Andy Hart plans native advertising revolution at Hearst Magazines

The magazine publisher's senior vice-president, chief revenue officer is going after big content deals with brands.

Hart: 'Global brands want to build their messaging and incorporate scale across the world. It is good business for advertisers and for us'
Hart: 'Global brands want to build their messaging and incorporate scale across the world. It is good business for advertisers and for us'

Andy Hart, Hearst Magazines International’s senior vice-president, chief revenue officer, hates his new iPhone – as you might expect from a former Microsoft man: "Everything’s in the wrong place! You can’t search for things as you should do."

Hart was previously the vice-president of advertising and online at Microsoft Europe. In June, when the tech giant decided to outsource its sales team to AOL, he decided not to be part of that move.

"I spent a long time making the decision and spoke to my family about it in-depth. There is a reason that people say Microsoft is the best company to work for in the world," Hart explains. "It was an amazing experience – the people are brilliant and I learned more about business, management and myself in the last four years than the other 24 years of my career. It was very hard to say goodbye.

"What I won’t miss is being a media man in a tech company. I had to learn to speak a different language; things had to be explained every day. That created a creative tension, but Microsoft treated me very well."

That said, moving to AOL was a different story.

"There’s a lot of senior management there already; I didn’t see a role different enough for me," he continues. "And I had four years there, so I was ready for a change. When you don’t see a clear path, it is time to go."

The self-confessed Trotskyite got his first job in media sales in 1987 after a stint at a bank in Israel – a job he hated but had seemed the sensible option after completing an econometrics degree at the University of Manchester.

Following his return to the UK, Hart began applying for graduate sales jobs listed in The Guardian’s classified section. He was persuaded to go into media by a friend. 

That friend was Stephen Miron, now the chief executive of Global – not a bad contact to have for someone working in media. Hart now wants to attract that network of contacts to Hearst, where he has been for eight days at the time of Campaign’s interview.

As Hearst’s chief revenue officer, Hart is responsible for growing the business in all 80 of its markets outside of the US, as well as accelerating the company’s transition to multiplatform.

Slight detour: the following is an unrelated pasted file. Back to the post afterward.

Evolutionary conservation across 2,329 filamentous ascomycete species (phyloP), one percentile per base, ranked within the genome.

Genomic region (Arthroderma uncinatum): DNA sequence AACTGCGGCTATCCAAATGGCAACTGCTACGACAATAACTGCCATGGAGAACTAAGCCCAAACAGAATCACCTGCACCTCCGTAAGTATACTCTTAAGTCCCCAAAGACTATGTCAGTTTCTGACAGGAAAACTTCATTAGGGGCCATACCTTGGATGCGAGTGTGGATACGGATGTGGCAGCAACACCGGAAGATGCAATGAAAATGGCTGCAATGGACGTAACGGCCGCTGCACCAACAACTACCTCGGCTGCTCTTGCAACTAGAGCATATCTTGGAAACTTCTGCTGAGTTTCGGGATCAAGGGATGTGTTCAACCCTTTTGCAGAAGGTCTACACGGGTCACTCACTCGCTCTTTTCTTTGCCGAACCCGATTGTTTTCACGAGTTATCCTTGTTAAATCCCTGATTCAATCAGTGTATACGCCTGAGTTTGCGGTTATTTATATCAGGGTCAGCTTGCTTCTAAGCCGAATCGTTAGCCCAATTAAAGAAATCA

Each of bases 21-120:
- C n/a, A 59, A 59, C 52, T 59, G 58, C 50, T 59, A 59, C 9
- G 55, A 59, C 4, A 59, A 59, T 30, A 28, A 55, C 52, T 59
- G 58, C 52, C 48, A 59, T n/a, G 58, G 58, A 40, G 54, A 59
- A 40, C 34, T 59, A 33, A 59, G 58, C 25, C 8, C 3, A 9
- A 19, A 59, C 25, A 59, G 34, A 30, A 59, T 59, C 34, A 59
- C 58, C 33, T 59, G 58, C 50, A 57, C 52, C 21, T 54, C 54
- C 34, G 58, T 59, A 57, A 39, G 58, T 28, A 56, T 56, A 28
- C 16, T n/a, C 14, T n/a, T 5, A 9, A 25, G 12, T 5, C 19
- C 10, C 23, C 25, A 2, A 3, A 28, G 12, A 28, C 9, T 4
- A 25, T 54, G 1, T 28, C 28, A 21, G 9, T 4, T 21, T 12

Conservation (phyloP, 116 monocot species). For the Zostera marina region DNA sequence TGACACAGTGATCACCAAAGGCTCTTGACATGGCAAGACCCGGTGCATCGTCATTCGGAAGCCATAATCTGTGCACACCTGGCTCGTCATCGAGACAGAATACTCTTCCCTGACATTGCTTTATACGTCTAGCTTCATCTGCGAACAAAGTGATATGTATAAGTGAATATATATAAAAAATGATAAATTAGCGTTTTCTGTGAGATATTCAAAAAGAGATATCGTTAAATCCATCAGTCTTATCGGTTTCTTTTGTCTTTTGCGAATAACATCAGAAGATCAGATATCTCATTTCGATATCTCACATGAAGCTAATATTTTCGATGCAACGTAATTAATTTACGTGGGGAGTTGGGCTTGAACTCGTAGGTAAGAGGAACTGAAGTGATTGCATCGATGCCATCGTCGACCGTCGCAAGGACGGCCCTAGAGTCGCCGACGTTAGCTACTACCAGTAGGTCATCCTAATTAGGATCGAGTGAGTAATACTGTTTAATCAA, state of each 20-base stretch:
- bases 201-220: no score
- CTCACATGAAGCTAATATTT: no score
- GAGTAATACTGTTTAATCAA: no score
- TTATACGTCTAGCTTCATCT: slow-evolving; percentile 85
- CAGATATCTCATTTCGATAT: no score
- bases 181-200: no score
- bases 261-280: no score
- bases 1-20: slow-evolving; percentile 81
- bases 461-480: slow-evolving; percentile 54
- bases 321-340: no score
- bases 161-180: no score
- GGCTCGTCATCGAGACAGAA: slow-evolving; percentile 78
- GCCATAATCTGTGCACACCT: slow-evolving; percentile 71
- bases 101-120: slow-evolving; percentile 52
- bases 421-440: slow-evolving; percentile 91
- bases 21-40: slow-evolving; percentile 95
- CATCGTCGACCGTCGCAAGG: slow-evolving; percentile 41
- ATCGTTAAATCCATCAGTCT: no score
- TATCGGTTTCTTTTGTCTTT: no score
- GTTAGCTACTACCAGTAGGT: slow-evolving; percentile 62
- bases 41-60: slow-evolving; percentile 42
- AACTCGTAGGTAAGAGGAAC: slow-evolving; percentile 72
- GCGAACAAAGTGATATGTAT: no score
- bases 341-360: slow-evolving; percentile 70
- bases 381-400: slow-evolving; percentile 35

So far, Hart has been impressed by the digital maturity of the publisher – no mean feat considering his previous employer.

"I just had a programmatic conversation as sophisticated as you would have had at Microsoft, and this was with one of our regional chief executives at Hearst," he says.

Hart believes editors – particularly for Hearst’s big titles, such as Cosmopolitan and Good Housekeeping – will be increasingly seen as commercial operators who make decisions about native advertising and branded content. But he doesn’t think the lines of editorial and commercial are blurring too much: "There is obviously a grey area. What we will see going forward is that the grey area gets bigger, but it doesn’t mean there should be a conflict."

The 49-year-old is no stranger to being a digital cheerleader in a print business, having previously been the managing director of Daily Mail and General Trust’s digital division. Hart recalls the editorial department’s resistance to MailOnline, which he helped launch. 

He says: "You wouldn’t believe how they resisted it. Paul Dacre [the Daily Mail’s editor] didn’t even have a computer in his office. We were lucky if we could get three news stories published in a day."

MailOnline would go on to become the most popular English-language news website in the world. Hart says the teams at Hearst understand the opportunities of digital but have further to go to offer more "creative" native content across markets and titles.

He wants to see bigger deals with leading brands: "As the world globalises and becomes more connected, these big global brands want to build their messaging and incorporate scale across the world. It is good business for advertisers and for us. We can invest more in creative solutions and the customer can get more bang for their buck."

Hart admits to being daunted by the job, and there are certainly challenges ahead. Take Cosmopolitan, whose ABC figures for the first half of the year showed digital (tablet) circulation falling by 25.1 per cent, with print circulation down 10.2 per cent. While innovations such as Cosmopolitan’s Snapchat channel have been viewed as a success, it is unclear whether the titles can generate enough revenue streams as they transition to a multiplatform world.

Lucy Banks, the executive creative director at Bauer Media, thinks Hart is the right person for the job: "He has a wealth and breadth of experience from the worlds of advertising, publishing and digital – and, most importantly, can understand the value to be gained at the intersection of these. 

"He also ‘gets’ and respects quality creative content and is exactly the sort of person a modern publishing business needs to help evolve and recalibrate the model for both audience and client partners. He’s energetic, passionate and has the international expertise required."

That digital experience should help Hart hit the ground running at Hearst – even if it takes him a while to work out how to use his phone.

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